Contrasting the whimsical “Fool in the Rain” is the sorrowful “All My Love”, a tribute to Plant’s deceased son, Karac. The loneliness and depression that Plant feels at the loss of his son seeps through the speakers like a melancholy juggernaut with nowhere else to run. The cloudy orchestral arrangement, while earning the consternation of guitarist/producer Jimmy Page, works within the confines of this, the saddest and most heartfelt Zeppelin song. It’s a fitting ode to Plant’s son, which hauntingly enough sounds like a foreshadowing of a band on the path to an impending and unforeseeable dissolution.
All things considered, it would have been eerily appropriate if “All My Love” proved to be the final track on Zeppelin’s final (real) album. That distinction however, goes to “I’m Gonna Crawl”, a throwback to '50s starry-eyed soul music. When it comes to closing tracks, fans of the band have come to expect hard rocking tunes that leave them desperately lusting for more, Past songs such as “Sick Again”, “The Ocean”, and “When the Levee Breaks” fulfill this need. By contrast, “I’m Gonna Crawl” is a steadier and dreamier piece that sounds more like a waltz across the clouds. Symbolically, it’s the sound of the band awakening from a dream that lasted ten years, rife with fortune, fame, and oh yes, groupies. Suddenly and abruptly the ride was over and everyone had to go back to work on Monday morning, and for a band as majestic as Led Zeppelin, a band that everyone expected to go out with a bang instead of a whimper, “I’m Gonna Crawl” is the sublime sendoff for the band as the sail across the mist slowly fading from sight.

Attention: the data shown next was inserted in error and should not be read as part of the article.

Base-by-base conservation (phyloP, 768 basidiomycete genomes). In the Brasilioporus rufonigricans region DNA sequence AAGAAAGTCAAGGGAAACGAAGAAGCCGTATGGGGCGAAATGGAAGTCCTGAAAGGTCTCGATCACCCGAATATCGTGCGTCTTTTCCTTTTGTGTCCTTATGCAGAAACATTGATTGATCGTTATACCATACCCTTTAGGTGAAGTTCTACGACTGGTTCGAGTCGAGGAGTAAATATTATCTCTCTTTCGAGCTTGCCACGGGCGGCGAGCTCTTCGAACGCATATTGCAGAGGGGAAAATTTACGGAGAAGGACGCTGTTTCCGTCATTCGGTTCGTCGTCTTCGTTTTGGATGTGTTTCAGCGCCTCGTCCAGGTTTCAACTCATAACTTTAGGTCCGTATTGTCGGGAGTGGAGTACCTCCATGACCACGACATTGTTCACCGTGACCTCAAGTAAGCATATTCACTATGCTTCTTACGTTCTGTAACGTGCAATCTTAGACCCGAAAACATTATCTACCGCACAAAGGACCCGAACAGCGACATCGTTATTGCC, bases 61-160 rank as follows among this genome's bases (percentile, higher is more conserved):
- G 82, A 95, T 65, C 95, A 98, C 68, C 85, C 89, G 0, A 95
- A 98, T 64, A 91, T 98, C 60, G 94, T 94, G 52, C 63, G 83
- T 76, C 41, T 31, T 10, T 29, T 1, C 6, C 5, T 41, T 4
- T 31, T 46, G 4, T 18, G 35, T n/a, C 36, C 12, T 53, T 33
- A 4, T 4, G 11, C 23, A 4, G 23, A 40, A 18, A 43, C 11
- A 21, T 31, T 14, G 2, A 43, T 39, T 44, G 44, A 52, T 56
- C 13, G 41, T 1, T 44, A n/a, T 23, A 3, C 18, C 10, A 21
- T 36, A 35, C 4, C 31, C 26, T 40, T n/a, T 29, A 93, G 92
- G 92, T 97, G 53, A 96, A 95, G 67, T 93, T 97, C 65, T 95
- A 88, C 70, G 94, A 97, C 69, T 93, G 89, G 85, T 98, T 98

For the few enjoyable tracks from In Through the Out Door, there are even more missteps and flat-out mistakes. Opening track, “In the Evening” is a phoned-in effort, actually sounding more like Led Zeppelin phoning in a phoned-in attempt at a pop song. Maybe it’s because Plant was getting older, or because Page was so mired in his heroin addiction, but Plant’s vocals aren’t very prominent in the mix and on tracks like “In the Evening”, it becomes very difficult to discern what exactly Plant is singing about.